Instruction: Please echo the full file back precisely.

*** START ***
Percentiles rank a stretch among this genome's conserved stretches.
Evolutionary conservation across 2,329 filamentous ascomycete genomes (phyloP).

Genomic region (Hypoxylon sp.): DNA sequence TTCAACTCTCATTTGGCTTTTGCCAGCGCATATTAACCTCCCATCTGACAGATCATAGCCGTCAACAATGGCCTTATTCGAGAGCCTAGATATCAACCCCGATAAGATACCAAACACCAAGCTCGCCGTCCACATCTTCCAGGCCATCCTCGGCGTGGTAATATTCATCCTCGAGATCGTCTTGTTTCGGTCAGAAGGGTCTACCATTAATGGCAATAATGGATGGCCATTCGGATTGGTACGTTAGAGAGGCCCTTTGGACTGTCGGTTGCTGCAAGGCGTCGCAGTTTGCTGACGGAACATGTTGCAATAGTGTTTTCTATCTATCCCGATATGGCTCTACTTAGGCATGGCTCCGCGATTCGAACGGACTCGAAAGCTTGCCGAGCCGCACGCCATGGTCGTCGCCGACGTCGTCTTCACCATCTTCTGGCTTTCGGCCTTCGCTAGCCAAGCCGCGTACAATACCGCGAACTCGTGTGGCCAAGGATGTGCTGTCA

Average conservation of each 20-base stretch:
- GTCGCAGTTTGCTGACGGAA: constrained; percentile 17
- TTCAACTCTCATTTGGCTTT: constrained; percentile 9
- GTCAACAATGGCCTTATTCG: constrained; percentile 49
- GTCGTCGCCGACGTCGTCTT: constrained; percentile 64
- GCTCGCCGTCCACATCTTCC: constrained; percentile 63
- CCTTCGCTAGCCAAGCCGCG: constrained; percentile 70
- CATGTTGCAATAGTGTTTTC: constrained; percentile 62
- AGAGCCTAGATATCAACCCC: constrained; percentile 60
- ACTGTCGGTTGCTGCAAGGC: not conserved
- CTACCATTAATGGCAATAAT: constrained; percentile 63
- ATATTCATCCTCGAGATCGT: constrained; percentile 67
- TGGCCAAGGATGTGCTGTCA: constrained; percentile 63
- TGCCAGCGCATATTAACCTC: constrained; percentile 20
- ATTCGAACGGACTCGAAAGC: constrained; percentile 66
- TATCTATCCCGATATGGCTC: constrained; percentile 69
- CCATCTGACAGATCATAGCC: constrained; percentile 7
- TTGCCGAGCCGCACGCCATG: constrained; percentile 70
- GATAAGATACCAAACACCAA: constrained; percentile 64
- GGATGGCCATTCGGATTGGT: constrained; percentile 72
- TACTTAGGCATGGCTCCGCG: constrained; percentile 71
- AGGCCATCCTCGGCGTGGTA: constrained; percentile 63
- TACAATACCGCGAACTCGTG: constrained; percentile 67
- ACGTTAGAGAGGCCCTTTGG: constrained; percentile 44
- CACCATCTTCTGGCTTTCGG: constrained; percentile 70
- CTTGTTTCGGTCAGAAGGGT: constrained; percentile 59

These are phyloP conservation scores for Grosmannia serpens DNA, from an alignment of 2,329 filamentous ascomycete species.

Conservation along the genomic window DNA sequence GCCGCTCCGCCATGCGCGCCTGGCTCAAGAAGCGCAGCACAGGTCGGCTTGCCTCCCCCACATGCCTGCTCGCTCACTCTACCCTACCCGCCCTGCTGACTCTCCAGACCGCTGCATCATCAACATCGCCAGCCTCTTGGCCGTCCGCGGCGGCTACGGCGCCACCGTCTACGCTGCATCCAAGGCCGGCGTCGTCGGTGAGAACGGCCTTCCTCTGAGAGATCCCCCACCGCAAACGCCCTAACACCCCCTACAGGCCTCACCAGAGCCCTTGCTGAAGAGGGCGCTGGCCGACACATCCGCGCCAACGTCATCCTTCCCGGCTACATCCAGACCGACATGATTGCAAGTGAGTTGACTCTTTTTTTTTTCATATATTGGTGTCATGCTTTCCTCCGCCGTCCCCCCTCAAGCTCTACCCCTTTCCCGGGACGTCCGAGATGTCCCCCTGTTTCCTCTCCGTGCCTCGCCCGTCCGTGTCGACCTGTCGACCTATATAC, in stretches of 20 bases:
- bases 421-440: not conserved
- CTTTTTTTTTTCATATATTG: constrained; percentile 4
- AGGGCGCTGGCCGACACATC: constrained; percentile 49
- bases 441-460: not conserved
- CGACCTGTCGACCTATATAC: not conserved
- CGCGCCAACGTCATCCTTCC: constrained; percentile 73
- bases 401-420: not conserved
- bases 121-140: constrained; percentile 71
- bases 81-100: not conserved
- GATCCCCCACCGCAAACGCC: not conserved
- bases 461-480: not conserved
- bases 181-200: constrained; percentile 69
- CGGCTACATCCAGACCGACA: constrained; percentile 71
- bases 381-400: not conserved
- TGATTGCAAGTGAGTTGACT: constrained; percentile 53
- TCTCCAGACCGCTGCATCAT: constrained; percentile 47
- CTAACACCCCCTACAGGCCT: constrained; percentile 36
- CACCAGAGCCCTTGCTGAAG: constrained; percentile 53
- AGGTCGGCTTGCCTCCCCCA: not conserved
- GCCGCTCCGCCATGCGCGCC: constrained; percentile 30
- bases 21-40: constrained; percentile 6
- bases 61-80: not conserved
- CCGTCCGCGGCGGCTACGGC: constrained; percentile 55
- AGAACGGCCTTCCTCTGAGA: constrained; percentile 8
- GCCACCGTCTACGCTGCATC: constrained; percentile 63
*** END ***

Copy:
Percentiles rank a stretch among this genome's conserved stretches.
Evolutionary conservation across 2,329 filamentous ascomycete genomes (phyloP).

Genomic region (Hypoxylon sp.): DNA sequence TTCAACTCTCATTTGGCTTTTGCCAGCGCATATTAACCTCCCATCTGACAGATCATAGCCGTCAACAATGGCCTTATTCGAGAGCCTAGATATCAACCCCGATAAGATACCAAACACCAAGCTCGCCGTCCACATCTTCCAGGCCATCCTCGGCGTGGTAATATTCATCCTCGAGATCGTCTTGTTTCGGTCAGAAGGGTCTACCATTAATGGCAATAATGGATGGCCATTCGGATTGGTACGTTAGAGAGGCCCTTTGGACTGTCGGTTGCTGCAAGGCGTCGCAGTTTGCTGACGGAACATGTTGCAATAGTGTTTTCTATCTATCCCGATATGGCTCTACTTAGGCATGGCTCCGCGATTCGAACGGACTCGAAAGCTTGCCGAGCCGCACGCCATGGTCGTCGCCGACGTCGTCTTCACCATCTTCTGGCTTTCGGCCTTCGCTAGCCAAGCCGCGTACAATACCGCGAACTCGTGTGGCCAAGGATGTGCTGTCA

Average conservation of each 20-base stretch:
- GTCGCAGTTTGCTGACGGAA: constrained; percentile 17
- TTCAACTCTCATTTGGCTTT: constrained; percentile 9
- GTCAACAATGGCCTTATTCG: constrained; percentile 49
- GTCGTCGCCGACGTCGTCTT: constrained; percentile 64
- GCTCGCCGTCCACATCTTCC: constrained; percentile 63
- CCTTCGCTAGCCAAGCCGCG: constrained; percentile 70
- CATGTTGCAATAGTGTTTTC: constrained; percentile 62
- AGAGCCTAGATATCAACCCC: constrained; percentile 60
- ACTGTCGGTTGCTGCAAGGC: not conserved
- CTACCATTAATGGCAATAAT: constrained; percentile 63
- ATATTCATCCTCGAGATCGT: constrained; percentile 67
- TGGCCAAGGATGTGCTGTCA: constrained; percentile 63
- TGCCAGCGCATATTAACCTC: constrained; percentile 20
- ATTCGAACGGACTCGAAAGC: constrained; percentile 66
- TATCTATCCCGATATGGCTC: constrained; percentile 69
- CCATCTGACAGATCATAGCC: constrained; percentile 7
- TTGCCGAGCCGCACGCCATG: constrained; percentile 70
- GATAAGATACCAAACACCAA: constrained; percentile 64
- GGATGGCCATTCGGATTGGT: constrained; percentile 72
- TACTTAGGCATGGCTCCGCG: constrained; percentile 71
- AGGCCATCCTCGGCGTGGTA: constrained; percentile 63
- TACAATACCGCGAACTCGTG: constrained; percentile 67
- ACGTTAGAGAGGCCCTTTGG: constrained; percentile 44
- CACCATCTTCTGGCTTTCGG: constrained; percentile 70
- CTTGTTTCGGTCAGAAGGGT: constrained; percentile 59

These are phyloP conservation scores for Grosmannia serpens DNA, from an alignment of 2,329 filamentous ascomycete species.

Conservation along the genomic window DNA sequence GCCGCTCCGCCATGCGCGCCTGGCTCAAGAAGCGCAGCACAGGTCGGCTTGCCTCCCCCACATGCCTGCTCGCTCACTCTACCCTACCCGCCCTGCTGACTCTCCAGACCGCTGCATCATCAACATCGCCAGCCTCTTGGCCGTCCGCGGCGGCTACGGCGCCACCGTCTACGCTGCATCCAAGGCCGGCGTCGTCGGTGAGAACGGCCTTCCTCTGAGAGATCCCCCACCGCAAACGCCCTAACACCCCCTACAGGCCTCACCAGAGCCCTTGCTGAAGAGGGCGCTGGCCGACACATCCGCGCCAACGTCATCCTTCCCGGCTACATCCAGACCGACATGATTGCAAGTGAGTTGACTCTTTTTTTTTTCATATATTGGTGTCATGCTTTCCTCCGCCGTCCCCCCTCAAGCTCTACCCCTTTCCCGGGACGTCCGAGATGTCCCCCTGTTTCCTCTCCGTGCCTCGCCCGTCCGTGTCGACCTGTCGACCTATATAC, in stretches of 20 bases:
- bases 421-440: not conserved
- CTTTTTTTTTTCATATATTG: constrained; percentile 4
- AGGGCGCTGGCCGACACATC: constrained; percentile 49
- bases 441-460: not conserved
- CGACCTGTCGACCTATATAC: not conserved
- CGCGCCAACGTCATCCTTCC: constrained; percentile 73
- bases 401-420: not conserved
- bases 121-140: constrained; percentile 71
- bases 81-100: not conserved
- GATCCCCCACCGCAAACGCC: not conserved
- bases 461-480: not conserved
- bases 181-200: constrained; percentile 69
- CGGCTACATCCAGACCGACA: constrained; percentile 71
- bases 381-400: not conserved
- TGATTGCAAGTGAGTTGACT: constrained; percentile 53
- TCTCCAGACCGCTGCATCAT: constrained; percentile 47
- CTAACACCCCCTACAGGCCT: constrained; percentile 36
- CACCAGAGCCCTTGCTGAAG: constrained; percentile 53
- AGGTCGGCTTGCCTCCCCCA: not conserved
- GCCGCTCCGCCATGCGCGCC: constrained; percentile 30
- bases 21-40: constrained; percentile 6
- bases 61-80: not conserved
- CCGTCCGCGGCGGCTACGGC: constrained; percentile 55
- AGAACGGCCTTCCTCTGAGA: constrained; percentile 8
- GCCACCGTCTACGCTGCATC: constrained; percentile 63